Classical Music Stars Bring High Art Without the Jargon

This article was originally published on in October 2018.

World class performers get nervous too. Here, they show the audience just how and why.

NEW YORK—When the artists gets on stage, the first thing they’re asked is: “You could perform anywhere in the world. Why are you here? What are you getting out of this?”

That’s because the musicians invited by soprano Allison Charney to her PREformances series are world-class artists at the top of their games, like NY Philharmonic cellist Carter Brey this season, or violinist Kelly Hall-Tompkins who is kicking off the series on Oct. 22 at Merkin Hall. They present the piece they’re working on to an audience in a not-quite dress rehearsal session.

And the performances aren’t just a run-through of some big piece the musicians are about to play at Carnegie Hall or take on tour.

These artists come on stage and reveal to the audience what exactly they’re working through. Some might be struggling with a difficult passage; for others, it may be a recurring memory lapse.

One pianist came on stage ready to talk about the technicalities of the piece she was working on, only to reveal that these days she could not get her children out of her head. What was she making for lunch? Did she pack their things for the school trip? She just wanted to be able to let go of all that chatter and focus on the music.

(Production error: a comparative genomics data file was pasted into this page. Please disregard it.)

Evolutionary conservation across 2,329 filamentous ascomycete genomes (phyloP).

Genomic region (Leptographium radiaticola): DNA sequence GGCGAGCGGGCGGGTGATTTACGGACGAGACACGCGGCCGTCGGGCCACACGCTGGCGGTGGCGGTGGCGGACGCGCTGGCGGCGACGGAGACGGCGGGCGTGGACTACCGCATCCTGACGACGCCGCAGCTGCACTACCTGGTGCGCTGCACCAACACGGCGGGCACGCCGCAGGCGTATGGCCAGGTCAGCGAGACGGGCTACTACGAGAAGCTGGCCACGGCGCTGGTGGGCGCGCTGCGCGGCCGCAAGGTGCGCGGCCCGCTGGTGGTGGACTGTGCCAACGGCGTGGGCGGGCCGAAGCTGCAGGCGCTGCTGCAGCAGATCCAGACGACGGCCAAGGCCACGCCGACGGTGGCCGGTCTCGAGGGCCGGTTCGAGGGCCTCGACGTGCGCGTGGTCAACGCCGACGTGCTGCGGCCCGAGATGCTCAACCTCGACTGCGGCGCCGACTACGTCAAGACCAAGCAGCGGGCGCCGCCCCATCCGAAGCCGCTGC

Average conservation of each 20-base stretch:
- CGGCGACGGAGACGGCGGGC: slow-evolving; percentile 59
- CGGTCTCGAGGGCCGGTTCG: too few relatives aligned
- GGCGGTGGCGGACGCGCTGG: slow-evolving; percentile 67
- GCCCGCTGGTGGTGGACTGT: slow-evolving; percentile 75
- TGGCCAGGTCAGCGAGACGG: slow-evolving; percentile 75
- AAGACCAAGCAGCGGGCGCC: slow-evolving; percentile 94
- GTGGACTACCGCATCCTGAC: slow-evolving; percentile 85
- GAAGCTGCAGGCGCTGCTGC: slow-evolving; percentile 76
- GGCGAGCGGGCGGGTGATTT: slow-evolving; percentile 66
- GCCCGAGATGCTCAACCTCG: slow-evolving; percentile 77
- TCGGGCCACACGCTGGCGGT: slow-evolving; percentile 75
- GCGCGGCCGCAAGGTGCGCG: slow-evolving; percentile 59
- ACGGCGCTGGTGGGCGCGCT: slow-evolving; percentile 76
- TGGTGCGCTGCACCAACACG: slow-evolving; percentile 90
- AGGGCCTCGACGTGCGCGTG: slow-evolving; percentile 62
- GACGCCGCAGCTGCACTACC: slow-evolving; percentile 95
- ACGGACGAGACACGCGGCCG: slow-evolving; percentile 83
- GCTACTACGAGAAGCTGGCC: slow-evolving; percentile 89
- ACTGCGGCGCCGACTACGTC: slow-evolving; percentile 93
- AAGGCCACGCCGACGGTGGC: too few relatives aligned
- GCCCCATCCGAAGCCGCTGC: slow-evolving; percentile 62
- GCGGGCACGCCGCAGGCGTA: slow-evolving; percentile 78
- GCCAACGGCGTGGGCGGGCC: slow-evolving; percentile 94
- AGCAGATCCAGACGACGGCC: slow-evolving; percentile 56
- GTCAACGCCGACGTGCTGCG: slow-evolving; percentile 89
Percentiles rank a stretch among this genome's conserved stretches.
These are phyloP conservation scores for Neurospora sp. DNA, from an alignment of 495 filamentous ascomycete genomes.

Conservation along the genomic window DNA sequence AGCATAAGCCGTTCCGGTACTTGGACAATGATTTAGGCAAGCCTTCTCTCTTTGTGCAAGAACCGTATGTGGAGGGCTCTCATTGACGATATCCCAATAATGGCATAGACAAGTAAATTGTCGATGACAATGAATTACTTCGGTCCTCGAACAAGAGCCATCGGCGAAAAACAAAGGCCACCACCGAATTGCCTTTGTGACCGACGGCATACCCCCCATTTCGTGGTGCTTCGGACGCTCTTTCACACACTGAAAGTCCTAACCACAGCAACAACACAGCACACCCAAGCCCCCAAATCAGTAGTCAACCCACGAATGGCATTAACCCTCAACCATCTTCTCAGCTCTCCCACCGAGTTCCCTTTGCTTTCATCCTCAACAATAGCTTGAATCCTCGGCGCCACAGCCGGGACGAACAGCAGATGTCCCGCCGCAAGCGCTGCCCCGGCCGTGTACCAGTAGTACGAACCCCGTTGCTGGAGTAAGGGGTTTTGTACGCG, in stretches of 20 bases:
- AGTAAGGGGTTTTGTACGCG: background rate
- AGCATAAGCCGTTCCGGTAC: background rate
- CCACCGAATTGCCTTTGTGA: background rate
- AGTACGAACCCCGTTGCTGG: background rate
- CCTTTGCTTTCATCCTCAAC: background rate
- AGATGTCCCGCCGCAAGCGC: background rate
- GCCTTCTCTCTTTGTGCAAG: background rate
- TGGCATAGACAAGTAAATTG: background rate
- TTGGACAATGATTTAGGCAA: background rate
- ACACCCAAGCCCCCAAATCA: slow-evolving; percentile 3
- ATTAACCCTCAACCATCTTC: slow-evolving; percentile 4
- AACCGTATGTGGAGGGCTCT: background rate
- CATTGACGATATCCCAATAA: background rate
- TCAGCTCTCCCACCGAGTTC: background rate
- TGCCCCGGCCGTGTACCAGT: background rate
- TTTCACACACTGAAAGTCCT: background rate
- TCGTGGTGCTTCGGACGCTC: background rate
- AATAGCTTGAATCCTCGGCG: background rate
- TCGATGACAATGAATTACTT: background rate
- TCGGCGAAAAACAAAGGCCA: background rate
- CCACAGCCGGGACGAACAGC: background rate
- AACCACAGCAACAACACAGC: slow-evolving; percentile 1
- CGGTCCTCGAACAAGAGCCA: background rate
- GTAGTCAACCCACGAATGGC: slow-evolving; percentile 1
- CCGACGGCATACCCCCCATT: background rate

“The audience could not believe [that],” Charney said.

And then the artists perform their pieces. If they do grapple with a passage, or there is a memory slip, as there has been at PREformances from time to time, they let it happen, cluing the audience in to the difficulties without covering it up.

Once, a cellist was really challenged by a passage, even making noises of frustration as she tried it over and over.

“And then something just clicked, and she went on,” Charney said. “She let the audience see that, instead of covering it up.”

The cellist indeed confessed to be struggling with her memory of the piece, but not in that spot, Charney added with a laugh.

As professional performers, Charney said, they’re trained not to share that with the audience. Heaven forbid there be a slip-up on stage, but if it happens, the show must go on.

So it was a completely different way of thinking that she had to coax out of the artists in PREformances to let the audience in, share with them if things aren’t going the way they envisioned.

“Reveal the chinks in the armor—that’s what people will feel special about knowing,” she said.

And as these artists gave it a try, they realized it was no hardship.

“I found that the artists really are unaccustomed to sharing such a deeply personal thought with the audience, and they actually really enjoy doing it,” Charney said. “And the audience is hungry, devours this information, and it makes them appreciate the performance that much more because they’ve gotten to know the performer just a little bit more, and they see that they’re human.”

Her philosophy is that this is a complete win-win situation. The audience gets to hear some of the best musicians in the world and gain what she calls “un-Google-able insights” about the performers and their relationship to this music, and the artists get the benefit of a live audience before the big day.